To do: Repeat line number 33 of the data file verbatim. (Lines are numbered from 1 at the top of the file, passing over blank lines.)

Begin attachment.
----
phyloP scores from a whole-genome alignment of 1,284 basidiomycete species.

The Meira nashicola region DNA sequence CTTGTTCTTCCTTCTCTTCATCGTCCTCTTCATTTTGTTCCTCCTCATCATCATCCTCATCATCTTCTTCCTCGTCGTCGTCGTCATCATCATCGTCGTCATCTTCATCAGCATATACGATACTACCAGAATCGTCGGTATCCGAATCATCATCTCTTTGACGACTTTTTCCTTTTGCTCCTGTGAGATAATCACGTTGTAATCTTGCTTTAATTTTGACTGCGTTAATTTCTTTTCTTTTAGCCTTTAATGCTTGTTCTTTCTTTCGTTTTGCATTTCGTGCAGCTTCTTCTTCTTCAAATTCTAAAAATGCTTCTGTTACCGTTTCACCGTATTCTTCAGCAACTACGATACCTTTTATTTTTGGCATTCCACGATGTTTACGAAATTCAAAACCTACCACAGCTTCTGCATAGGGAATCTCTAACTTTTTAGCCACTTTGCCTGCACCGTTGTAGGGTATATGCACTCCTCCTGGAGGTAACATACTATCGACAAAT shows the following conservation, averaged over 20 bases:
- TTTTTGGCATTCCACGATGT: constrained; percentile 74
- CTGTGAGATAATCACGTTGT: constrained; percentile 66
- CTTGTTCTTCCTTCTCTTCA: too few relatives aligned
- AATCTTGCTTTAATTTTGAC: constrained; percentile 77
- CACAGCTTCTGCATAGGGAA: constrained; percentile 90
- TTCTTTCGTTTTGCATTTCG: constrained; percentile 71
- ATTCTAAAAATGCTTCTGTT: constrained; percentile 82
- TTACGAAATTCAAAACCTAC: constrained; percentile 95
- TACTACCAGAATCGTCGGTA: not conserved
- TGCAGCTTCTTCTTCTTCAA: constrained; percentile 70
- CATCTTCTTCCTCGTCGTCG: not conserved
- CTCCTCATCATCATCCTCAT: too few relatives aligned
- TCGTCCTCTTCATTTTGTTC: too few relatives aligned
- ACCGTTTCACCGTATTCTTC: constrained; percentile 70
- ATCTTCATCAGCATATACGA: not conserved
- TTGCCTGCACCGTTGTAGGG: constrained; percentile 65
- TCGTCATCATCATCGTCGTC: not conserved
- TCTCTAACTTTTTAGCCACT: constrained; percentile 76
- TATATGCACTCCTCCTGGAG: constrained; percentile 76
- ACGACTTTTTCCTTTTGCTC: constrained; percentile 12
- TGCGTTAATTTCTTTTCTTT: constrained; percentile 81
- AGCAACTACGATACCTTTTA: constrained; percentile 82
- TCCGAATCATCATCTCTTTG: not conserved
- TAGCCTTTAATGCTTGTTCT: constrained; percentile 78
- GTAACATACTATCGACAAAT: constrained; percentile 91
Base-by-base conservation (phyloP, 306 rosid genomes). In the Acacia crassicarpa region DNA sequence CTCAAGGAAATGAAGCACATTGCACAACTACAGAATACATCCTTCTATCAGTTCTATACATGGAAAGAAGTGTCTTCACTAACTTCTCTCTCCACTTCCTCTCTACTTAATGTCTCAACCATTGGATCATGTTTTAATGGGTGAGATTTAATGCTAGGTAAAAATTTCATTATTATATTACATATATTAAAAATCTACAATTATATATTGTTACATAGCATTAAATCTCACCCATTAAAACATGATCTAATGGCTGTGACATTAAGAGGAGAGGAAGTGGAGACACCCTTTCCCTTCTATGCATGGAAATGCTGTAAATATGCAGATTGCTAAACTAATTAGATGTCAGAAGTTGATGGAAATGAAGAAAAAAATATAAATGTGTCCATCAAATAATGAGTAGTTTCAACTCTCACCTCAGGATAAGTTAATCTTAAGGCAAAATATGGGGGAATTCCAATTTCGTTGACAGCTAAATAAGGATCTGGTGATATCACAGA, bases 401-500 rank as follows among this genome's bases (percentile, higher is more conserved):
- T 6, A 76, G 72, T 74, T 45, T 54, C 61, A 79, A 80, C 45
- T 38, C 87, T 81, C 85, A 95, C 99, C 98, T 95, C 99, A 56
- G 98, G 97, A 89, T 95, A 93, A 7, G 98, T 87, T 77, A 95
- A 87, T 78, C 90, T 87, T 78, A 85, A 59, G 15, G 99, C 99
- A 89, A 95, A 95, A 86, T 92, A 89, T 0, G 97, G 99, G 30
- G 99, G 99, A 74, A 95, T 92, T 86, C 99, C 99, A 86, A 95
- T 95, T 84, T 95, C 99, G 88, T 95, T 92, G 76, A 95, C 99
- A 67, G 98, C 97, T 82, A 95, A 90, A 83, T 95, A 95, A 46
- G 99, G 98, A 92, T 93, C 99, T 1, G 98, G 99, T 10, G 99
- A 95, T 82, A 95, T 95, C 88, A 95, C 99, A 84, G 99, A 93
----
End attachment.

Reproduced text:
- A 89, A 95, A 95, A 86, T 92, A 89, T 0, G 97, G 99, G 30